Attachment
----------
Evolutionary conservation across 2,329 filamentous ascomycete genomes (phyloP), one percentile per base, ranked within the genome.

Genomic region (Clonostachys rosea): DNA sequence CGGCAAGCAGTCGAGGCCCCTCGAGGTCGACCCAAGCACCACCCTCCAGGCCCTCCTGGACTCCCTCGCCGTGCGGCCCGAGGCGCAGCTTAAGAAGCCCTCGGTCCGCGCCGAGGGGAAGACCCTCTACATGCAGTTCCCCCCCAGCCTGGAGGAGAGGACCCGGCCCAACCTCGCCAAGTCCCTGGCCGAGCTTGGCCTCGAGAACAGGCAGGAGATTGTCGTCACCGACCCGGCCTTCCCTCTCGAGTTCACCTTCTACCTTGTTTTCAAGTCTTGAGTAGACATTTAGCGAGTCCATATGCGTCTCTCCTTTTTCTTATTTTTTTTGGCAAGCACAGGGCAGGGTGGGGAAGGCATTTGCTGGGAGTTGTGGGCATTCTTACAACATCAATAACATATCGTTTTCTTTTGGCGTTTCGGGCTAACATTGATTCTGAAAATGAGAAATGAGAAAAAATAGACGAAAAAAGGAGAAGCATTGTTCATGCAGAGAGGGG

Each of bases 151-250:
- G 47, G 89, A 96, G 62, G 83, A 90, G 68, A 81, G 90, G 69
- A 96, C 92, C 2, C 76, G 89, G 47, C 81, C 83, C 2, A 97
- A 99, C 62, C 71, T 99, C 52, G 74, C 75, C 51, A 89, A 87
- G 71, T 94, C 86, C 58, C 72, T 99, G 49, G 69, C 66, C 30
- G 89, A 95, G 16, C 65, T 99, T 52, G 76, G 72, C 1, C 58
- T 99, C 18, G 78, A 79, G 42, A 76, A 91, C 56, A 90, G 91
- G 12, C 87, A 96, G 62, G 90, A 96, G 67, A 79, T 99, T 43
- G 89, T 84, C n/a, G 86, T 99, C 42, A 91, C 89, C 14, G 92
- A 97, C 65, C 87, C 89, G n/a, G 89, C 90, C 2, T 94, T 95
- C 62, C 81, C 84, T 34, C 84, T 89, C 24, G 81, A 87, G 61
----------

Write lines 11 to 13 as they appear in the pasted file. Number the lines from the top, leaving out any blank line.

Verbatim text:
- G 89, T 84, C n/a, G 86, T 99, C 42, A 91, C 89, C 14, G 92
- A 97, C 65, C 87, C 89, G n/a, G 89, C 90, C 2, T 94, T 95
- C 62, C 81, C 84, T 34, C 84, T 89, C 24, G 81, A 87, G 61